The court holds the power to grant bail, with or without conditions. Conditions are set to reduce an "unacceptable risk." These conditions must be reasonable, aligned with the severity of the offences, for which bail is granted, and be proportionate with the level of risk they aim to address. Examples of possible bail conditions are:
If you breach a bail condition, the police may:
1. Take no action.
2. Issue you a warning.
3. Issue you a notice to return to court.
4. Serve you a court attendance notice if they suspect you have committed a new offence.
5. Request an arrest warrant.
6. Arrest you and bring you to court.
Factors the police consider include:
If you’re called back to court, the court will review your existing bail conditions and might:
Usually, a breach of a bail condition does not constitute a criminal offence, unless the breach was due to failure to appear at court and a valid reason is unable to be provided.
Should you fail to appear in court, you may face the following:
Maximum penalty is 3 years imprisonment and/or $3,300 fine.
Orders may be made to forfeit any amount that you or your surety had committed to as per bail conditions.
You have 28 days to object to this order and upon receiving your objection, the court may
(a) revoke the order,
(b) modify the order, potentially reducing the forfeited amount, or
(c) affirm the order.
If the order stands, unpaid money could lead to legal action.
For more assistance, contact KPT Defence Lawyers at (02) 9267 5555.
There might be times when you find it hard to stick to your bail conditions, whether occasionally or regularly.
Dealing with Inability to Comply on a Specific Occasion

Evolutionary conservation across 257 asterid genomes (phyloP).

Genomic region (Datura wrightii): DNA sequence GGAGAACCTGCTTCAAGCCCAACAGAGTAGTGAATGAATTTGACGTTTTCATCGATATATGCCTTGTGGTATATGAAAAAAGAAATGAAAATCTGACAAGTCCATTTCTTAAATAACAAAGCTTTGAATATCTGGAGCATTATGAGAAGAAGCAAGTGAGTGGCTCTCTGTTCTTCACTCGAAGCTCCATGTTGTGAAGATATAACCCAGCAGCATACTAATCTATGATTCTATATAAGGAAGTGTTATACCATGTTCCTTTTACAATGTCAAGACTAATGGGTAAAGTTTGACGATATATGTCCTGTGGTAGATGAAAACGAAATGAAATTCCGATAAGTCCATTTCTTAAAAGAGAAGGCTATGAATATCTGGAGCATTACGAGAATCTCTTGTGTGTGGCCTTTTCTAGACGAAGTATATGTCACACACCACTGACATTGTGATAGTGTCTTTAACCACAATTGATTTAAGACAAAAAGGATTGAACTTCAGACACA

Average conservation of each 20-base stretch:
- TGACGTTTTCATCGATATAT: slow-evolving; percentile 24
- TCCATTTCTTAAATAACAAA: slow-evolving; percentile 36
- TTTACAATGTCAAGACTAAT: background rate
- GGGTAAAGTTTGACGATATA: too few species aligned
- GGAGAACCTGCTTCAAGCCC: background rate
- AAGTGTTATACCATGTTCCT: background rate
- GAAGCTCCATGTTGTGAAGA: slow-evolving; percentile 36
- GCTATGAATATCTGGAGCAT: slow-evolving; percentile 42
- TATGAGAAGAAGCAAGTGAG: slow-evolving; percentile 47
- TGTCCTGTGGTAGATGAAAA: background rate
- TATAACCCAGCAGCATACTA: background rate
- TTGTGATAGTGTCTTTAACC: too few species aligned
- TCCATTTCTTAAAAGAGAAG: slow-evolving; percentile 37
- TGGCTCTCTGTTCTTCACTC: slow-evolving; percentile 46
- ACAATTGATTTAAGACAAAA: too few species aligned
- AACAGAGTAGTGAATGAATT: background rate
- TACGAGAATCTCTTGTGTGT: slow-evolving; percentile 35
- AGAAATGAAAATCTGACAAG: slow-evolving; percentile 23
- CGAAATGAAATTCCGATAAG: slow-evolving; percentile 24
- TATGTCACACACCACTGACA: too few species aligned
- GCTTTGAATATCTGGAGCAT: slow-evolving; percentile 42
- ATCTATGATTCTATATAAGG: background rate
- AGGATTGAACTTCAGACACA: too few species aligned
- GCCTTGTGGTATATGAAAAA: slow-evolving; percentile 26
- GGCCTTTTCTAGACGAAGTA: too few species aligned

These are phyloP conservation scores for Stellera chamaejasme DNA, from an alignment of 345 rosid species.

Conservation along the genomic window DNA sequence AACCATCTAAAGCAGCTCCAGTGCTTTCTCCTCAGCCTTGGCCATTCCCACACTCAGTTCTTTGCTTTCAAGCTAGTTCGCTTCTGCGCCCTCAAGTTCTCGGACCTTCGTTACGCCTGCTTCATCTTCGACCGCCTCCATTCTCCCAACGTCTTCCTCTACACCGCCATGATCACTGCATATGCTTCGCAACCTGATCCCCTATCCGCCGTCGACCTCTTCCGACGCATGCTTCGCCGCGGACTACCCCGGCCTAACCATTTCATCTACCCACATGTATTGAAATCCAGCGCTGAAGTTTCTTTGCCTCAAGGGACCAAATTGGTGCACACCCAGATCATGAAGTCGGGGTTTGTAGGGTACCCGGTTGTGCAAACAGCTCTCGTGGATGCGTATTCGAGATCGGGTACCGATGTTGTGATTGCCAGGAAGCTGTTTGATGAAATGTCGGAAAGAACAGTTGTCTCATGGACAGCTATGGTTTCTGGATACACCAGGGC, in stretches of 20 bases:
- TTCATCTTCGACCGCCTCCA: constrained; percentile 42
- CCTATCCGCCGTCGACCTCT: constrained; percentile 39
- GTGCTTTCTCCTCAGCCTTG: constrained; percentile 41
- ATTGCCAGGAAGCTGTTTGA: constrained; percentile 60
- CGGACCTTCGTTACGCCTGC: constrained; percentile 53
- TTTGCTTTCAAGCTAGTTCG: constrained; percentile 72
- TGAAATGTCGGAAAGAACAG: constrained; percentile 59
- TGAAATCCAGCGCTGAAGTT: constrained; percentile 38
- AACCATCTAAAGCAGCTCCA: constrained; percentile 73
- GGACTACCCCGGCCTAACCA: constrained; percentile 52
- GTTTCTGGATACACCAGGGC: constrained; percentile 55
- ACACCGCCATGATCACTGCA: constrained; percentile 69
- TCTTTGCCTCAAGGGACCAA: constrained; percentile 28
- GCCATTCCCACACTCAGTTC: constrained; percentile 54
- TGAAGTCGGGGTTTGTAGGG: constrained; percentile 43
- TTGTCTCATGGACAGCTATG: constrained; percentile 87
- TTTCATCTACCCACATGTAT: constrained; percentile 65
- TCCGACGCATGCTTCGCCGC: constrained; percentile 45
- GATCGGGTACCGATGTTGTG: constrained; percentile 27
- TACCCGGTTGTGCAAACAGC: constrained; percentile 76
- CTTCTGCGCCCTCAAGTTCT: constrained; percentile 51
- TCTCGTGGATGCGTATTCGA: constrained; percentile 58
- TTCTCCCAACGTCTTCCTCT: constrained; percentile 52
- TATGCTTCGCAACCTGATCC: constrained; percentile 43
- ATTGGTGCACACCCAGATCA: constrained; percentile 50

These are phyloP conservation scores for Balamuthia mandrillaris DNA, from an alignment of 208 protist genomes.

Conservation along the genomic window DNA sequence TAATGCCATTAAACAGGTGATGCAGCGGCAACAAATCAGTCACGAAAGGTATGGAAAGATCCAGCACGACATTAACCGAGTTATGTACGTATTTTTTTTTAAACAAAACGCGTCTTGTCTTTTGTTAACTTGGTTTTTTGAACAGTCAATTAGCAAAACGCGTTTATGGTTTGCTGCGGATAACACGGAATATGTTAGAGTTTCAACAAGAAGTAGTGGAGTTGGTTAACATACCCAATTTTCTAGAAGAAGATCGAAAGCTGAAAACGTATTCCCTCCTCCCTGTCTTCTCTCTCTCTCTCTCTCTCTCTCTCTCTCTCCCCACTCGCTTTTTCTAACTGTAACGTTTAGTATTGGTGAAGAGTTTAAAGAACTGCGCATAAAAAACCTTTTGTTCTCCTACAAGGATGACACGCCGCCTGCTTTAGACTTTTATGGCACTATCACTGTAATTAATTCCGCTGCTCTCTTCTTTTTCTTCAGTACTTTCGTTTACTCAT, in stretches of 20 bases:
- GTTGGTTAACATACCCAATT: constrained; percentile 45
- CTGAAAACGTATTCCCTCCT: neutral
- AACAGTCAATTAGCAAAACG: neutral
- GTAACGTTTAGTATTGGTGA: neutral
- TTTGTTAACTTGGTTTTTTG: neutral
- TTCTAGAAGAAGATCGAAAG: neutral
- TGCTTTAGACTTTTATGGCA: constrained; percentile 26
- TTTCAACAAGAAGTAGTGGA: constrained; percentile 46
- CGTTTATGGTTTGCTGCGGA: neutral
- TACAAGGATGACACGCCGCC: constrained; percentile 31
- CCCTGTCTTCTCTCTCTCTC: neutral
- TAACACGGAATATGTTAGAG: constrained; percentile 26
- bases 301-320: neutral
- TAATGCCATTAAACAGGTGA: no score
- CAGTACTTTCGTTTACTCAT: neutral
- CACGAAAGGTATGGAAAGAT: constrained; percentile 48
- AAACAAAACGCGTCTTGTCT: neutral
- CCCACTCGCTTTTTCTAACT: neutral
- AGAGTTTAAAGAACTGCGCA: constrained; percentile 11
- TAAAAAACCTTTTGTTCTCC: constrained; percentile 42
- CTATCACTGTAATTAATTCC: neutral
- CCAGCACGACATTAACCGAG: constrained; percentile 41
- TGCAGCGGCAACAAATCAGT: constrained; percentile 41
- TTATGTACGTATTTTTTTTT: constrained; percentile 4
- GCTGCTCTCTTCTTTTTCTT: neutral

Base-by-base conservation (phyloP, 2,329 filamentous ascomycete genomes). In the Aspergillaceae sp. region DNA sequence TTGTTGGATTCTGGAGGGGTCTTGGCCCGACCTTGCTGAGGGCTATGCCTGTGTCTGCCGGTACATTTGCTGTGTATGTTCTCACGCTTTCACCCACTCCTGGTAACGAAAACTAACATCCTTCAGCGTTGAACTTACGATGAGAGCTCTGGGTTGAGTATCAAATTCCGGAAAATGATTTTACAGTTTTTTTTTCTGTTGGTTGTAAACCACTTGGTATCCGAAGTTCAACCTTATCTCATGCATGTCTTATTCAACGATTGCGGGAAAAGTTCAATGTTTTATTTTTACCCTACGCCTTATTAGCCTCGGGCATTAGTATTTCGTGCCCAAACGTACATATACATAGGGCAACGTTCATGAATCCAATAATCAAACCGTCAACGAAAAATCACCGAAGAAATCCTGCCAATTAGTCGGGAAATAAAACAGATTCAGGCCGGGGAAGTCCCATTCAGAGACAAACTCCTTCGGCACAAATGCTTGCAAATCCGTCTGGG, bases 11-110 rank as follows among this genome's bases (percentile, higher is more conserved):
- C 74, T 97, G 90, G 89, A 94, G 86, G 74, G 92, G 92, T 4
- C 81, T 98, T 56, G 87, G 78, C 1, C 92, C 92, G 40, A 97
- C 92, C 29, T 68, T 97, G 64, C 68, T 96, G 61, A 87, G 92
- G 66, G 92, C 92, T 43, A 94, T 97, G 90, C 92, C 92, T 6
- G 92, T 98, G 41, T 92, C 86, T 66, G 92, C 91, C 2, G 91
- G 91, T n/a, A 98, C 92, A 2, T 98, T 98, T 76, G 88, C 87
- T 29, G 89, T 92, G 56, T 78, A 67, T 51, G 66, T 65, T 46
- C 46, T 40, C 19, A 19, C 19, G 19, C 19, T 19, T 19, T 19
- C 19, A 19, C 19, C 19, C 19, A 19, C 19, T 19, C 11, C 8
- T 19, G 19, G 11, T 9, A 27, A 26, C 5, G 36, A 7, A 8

There might be times when you’re unable to follow your bail conditions due to specific reasons. This might include:
1. Health issues: If you’re unwell and can’t report to the police or attend a required program, contact the police station and explain your situation. If you were attending a program, inform the coordinator.
2. Unforeseen incidents: If an unexpected event prevents you from adhering to your curfew, let the police know.
In case of illness, it’s a good idea to get a medical certificate and provide a copy to the police. However, having a certificate doesn’t automatically excuse you, unless you can prove that your illness or situation was so severe or unavoidable that you couldn’t follow your bail conditions on that specific day.
When You are Unable to Fully Comply with a Bail Condition
Certain situations may arise that make it difficult for you to fully adhere to your bail conditions. For instance:
In these cases, our experienced criminal lawyers can assist you in seeking a “bail variation.” This involves requesting a change to one or more of your current bail conditions.
We can communicate with the police or prosecution to explore the possibility of them agreeing to the proposed changes or not opposing the modification of your bail terms.
Our skilled lawyers will inform you about the likelihood of successfully obtaining a bail variation, highlight any potential challenges if the prosecution opposes the change, and handle the necessary court application.